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Publication numberUS4473621 A
Publication typeGrant
Application numberUS 06/515,144
Publication dateSep 25, 1984
Filing dateJul 19, 1983
Priority dateJul 19, 1983
Fee statusPaid
Publication number06515144, 515144, US 4473621 A, US 4473621A, US-A-4473621, US4473621 A, US4473621A
InventorsVernon K. Drylie
Original AssigneeJohnson Matthey Limited
Export CitationBiBTeX, EndNote, RefMan
External Links: USPTO, USPTO Assignment, Espacenet
Cadmium free gold alloys
US 4473621 A
Abstract
This invention relates to brazing alloys for use primarily in jewellery manufacture having compositions consisting of 30 to 80 weight % gold, 0 to 20 weight % silver, 20 to 60 weight % copper, 5 to 20 weight % zinc, 0 to 5.0.% of a group VIII metal as a grain refiner for gold, and 0.5 to 3.0 weight % indium. These alloys have desirable properties, particularly in the 14 karat gold range, without the health hazards associated with the use of cadmium.
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Claims(4)
We claim:
1. A 10kt gold solder alloy consisting essentially of about 42% gold, 40% copper, 15.5% zinc, 0.5% nickel, 2% indium.
2. A 14kt gold solder alloy consisting essentially of about 58% gold, 29% copper, 10.5% zinc, 0.5% nickel, 2% indium.
3. A solder cored wire consisting essentially of a 10kt. gold jacket and a solder core alloy according to claim 1.
4. A solder cored wire consisting essentially of a 10kt. gold jacket and a solder core alloy according to claim 2.
Description
FIELD OF INVENTION

This invention relates to gold solder alloys.

PRIOR ART

A large proportion of karat gold jewellery solders with liquidus temperatures in the 650 C.-800 C. range (so called extra-easy to medium solders) contain the element cadmium, which is known to pose a health hazard both in the manufacture and use. The health problem relates to the toxicity of cadmium and of its oxide when inhaled as the vapour. The threshold limit value (TLV) for Cd exposure is 0.05 mg/m3. The solders can often be used at or exposed to temperatures above 765 C., the boiling point of cadmium. From the manufacturer's end, making these alloys with due regard for health involves the use of expensive melt fume extraction equipment. From the user's end, use is often made of these alloys without benefit of elaborate fume extraction equipment, increasing the risks to health.

I have overcome the above problems by using indium instead of cadmium to reduce the liquidus temperature of a gold/silver/copper/nickel/zinc alloy to the desired level. I have found that the mechanical working properties (ductility) of the indium-bearing alloys are equal to or better than the cadmium-bearing alloys.

The removal of cadmium not only reduced the health risks, but also the capital costs involved in meeting current standards in melting operations. For example, such items as furnace hoods and elaborate fume extraction and collection equipment are no longer required.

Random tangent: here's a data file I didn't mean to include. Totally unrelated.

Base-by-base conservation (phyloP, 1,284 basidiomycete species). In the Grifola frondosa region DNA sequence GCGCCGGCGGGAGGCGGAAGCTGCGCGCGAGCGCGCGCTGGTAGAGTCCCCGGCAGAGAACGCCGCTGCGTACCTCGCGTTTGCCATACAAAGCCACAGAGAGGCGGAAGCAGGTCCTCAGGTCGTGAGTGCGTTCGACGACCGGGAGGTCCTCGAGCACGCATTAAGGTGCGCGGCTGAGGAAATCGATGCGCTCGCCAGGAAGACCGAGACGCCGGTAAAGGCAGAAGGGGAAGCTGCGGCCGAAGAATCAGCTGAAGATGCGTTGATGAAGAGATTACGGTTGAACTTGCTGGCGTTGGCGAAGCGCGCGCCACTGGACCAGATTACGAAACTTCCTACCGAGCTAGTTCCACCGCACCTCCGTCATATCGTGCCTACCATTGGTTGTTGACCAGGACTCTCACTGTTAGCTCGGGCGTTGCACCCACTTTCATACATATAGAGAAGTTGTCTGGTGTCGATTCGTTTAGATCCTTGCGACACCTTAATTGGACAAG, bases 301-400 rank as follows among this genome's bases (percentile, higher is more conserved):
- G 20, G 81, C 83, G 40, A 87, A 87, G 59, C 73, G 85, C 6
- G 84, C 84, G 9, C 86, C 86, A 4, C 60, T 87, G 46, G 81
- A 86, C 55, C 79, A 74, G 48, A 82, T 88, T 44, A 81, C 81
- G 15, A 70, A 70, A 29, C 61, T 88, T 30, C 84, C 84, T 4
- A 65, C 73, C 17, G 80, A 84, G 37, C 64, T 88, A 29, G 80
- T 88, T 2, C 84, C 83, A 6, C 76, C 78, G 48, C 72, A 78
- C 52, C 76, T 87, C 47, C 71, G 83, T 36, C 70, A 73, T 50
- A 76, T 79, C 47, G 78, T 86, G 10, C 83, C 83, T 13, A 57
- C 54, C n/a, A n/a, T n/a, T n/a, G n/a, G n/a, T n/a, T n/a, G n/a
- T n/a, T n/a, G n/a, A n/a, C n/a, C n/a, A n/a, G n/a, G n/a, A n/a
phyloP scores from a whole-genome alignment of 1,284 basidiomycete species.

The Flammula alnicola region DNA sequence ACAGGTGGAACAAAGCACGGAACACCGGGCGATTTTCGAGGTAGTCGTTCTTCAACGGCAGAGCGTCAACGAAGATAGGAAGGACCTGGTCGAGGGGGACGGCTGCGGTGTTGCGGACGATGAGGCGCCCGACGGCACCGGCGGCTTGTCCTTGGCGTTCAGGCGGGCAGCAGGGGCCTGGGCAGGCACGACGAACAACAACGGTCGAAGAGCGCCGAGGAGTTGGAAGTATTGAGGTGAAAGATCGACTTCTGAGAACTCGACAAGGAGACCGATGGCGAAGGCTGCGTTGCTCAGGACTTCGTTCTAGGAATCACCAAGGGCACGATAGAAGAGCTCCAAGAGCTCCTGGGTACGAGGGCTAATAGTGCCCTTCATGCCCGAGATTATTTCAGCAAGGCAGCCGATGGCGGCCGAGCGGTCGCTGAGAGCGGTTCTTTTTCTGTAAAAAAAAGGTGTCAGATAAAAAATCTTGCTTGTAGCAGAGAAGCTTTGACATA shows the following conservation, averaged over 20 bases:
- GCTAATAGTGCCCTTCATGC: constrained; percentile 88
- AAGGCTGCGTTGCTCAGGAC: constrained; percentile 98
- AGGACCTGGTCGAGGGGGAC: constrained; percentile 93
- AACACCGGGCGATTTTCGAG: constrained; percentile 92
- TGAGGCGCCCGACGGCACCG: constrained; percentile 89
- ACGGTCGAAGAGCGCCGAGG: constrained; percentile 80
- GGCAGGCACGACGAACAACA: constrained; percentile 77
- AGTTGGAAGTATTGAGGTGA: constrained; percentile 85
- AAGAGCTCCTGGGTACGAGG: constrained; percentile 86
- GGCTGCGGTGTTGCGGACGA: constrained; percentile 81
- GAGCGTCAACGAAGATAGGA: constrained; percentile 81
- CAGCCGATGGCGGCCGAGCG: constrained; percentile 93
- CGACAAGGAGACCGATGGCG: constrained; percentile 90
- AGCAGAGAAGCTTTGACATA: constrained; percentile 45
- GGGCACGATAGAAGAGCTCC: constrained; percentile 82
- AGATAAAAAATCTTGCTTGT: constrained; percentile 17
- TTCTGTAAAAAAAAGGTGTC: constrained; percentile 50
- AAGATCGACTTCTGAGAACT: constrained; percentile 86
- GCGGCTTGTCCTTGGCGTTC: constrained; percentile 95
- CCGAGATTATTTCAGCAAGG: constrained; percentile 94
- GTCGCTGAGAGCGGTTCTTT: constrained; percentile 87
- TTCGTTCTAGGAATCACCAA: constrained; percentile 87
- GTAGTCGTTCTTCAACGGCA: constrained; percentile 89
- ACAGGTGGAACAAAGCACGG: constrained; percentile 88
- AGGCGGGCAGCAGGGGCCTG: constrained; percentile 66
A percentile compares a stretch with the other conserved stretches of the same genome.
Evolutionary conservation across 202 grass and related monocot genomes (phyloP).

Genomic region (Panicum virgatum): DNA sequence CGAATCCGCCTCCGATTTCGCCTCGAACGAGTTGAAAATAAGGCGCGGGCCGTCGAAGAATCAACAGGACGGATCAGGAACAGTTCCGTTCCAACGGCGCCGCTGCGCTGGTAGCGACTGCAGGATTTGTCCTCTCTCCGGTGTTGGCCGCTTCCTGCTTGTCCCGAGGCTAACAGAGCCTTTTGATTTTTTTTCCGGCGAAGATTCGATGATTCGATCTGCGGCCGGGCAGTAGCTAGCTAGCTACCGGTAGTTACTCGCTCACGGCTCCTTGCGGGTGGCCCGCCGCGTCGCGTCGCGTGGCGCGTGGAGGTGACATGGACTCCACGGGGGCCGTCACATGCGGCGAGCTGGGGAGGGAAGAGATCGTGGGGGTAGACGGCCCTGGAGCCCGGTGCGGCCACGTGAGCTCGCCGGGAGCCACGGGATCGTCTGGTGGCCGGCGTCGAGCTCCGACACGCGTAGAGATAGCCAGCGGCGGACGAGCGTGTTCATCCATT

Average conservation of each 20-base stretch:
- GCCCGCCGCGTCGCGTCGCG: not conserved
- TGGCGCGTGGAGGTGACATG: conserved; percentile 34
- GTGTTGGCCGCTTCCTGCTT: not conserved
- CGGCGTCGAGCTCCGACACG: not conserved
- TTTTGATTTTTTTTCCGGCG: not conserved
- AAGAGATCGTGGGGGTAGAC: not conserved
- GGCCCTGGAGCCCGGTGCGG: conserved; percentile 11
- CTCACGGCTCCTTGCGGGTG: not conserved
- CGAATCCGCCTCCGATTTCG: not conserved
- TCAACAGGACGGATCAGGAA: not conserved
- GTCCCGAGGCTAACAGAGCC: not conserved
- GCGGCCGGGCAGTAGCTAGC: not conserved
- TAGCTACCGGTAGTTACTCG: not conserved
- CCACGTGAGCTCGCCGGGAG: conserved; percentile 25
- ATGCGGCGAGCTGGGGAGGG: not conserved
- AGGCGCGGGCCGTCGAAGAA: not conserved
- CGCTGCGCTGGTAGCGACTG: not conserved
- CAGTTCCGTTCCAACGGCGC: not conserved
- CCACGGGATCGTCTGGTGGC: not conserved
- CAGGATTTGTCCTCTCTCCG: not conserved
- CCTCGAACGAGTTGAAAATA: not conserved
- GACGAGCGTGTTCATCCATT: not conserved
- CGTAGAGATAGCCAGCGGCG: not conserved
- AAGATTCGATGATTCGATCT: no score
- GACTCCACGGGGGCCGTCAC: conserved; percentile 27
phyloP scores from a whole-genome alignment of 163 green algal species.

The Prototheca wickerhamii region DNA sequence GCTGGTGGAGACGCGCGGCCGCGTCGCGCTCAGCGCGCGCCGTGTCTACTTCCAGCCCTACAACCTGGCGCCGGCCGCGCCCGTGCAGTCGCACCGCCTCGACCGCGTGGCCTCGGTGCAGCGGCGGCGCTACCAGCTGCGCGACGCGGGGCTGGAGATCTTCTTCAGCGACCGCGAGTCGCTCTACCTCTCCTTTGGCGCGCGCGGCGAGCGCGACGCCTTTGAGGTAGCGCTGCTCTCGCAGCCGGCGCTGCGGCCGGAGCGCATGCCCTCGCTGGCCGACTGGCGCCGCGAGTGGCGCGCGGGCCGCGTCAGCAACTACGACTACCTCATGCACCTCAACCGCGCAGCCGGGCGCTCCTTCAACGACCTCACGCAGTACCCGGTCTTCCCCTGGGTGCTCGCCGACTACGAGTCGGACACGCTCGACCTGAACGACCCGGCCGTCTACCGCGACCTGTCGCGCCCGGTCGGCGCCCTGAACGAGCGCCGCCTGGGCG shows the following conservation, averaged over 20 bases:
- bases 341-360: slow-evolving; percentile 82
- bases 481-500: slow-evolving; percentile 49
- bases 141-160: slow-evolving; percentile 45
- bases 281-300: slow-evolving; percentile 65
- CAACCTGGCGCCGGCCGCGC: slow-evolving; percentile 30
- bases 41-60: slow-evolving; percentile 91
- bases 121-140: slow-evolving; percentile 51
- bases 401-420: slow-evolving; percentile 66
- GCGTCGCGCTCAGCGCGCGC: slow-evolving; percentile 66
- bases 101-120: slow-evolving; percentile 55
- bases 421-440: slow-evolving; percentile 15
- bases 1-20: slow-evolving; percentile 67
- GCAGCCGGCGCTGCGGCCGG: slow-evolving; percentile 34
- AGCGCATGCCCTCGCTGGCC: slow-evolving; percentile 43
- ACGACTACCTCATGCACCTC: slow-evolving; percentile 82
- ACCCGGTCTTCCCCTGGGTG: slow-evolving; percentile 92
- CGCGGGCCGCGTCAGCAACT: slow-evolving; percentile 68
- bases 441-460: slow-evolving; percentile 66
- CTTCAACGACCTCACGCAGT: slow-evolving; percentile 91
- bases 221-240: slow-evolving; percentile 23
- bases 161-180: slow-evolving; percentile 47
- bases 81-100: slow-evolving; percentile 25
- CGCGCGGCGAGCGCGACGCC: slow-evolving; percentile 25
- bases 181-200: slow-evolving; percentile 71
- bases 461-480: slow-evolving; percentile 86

In jewellery applications, excellent ductility is a requirement for end uses such as ring repair and solder cored wire for fashion chains. In the latter application, excellent ductility of both the jacket and the core alloys is mandatory for the hammering operation, where reduction in area without anneals may exceed 80%.

Although some 10kt and 18kt gold solder alloys (42% and 75% gold, resp.) containing cadmium exhibit adequate ductility for such chain finishing operations as hammering, the large majority of known 14kt gold solder alloys (58% gold) containing cadmium do not. The difficulties experienced in guaranteeing the gold fineness of a diamond milled 14kt chain is disclosed in U.S. Pat. No. 4,297,416. In U.S. Pat. No. 4,297,416 there is described a mechanical solution to the problem, where gold jacket alloys, ductile gold solder alloys and fine gold are mechanically combined to produce a product which may be milled to a depth without reducing the overall fineness. The chief disadvantage lies in the mechanical processing required to build up such a wire.

If, on the other hand, a solder is of the identical fineness as the jacket, no complicated buildup is required and mechanical tolerances of the jacket and core can be loose. The 14kt solder alloys which I have developed exhibit superior ductility to the cadmium bearing equivalents and hence can be used to build a simple jacket/core combination which retains overall fineness regardless of the severity of diamond milling.

It is an object of the present invention to provide a gold solder alloy in which the required liquidus temperature is achieved without the use of cadmium.

It is a further object of the present invention to achieve the required liquidus temperature while retaining desirable mechanical working properties in a gold solder alloy by substituting indium for the cadmium content.

It is a further object of the present invention to provide a 14 karat solder alloy which has the ductility required to build a simple jacket/core combination solder cored wire.

According to one aspect of the present invention, a gold solder alloy comprises 30 to 80% gold, 0 to 20% silver, 20 to 60% copper, 5 to 20% zinc, 0 to 5.0% of a group VIII metal grain refiner for gold, and 0.5 to 3.0% indium.

According to a further aspect of the present invention, a gold solder alloy comprises 30 to 80% gold, 0 to 20% silver, 20 to 60% copper, 5 to 20% zinc, 0 to 5.0% (preferably 0 to 1.0%) of a grain refining alloy element selected from nickel and cobalt, and 0.5 to 3.0% indium.

The group VIII metal such as nickel and/or cobalt is added when a fine grain size is required but may be ommitted when grain size is not important in the subsequent use of the alloy.

Examples of typical gold solder alloys which may be prepared by simple melting together of the various components are as follows:

1. A high temperature 10kt gold solder alloy comprises about 42% gold, 40% copper, 15.5% zinc, 0.5% nickel, 2% indium.

2. A low temperature 10kt gold solder alloy comprises about 42% gold, 30% copper, 16.5% silver, 9% zinc, 0.5% nickel, 2% indium.

3. A high temperature 14kt gold solder alloy comprises about 58% gold, 27% copper, 5% silver, 7.5% zinc, 0.5% nickel, 2% indium.

4. A low temperature 14kt gold solder alloy comprises about 58% gold, 29% copper, 10.5% zinc, 0.5% nickel, 2% indium.

5. A high temperature 18kt gold solder alloy comprises about 75% gold, 10% copper, 6% silver, 6.5% zinc, 0.5% nickel, 2% indium.

6. A low temperature 18kt gold solder alloy comprises about 75% gold, 6% copper, 10% silver, 6.5% zinc, 0.5% nickel, 2% indium.

Examples of a typical solder cored wire which may be prepared by a conventional cored wire forming process are as follows:

1. A high temperature solder cored wire consisting of a 10kt gold jacket and a 10kt gold solder alloy which comprises about 42% gold, 40% copper, 15.5% zinc, 0.5% nickel, 2% indium.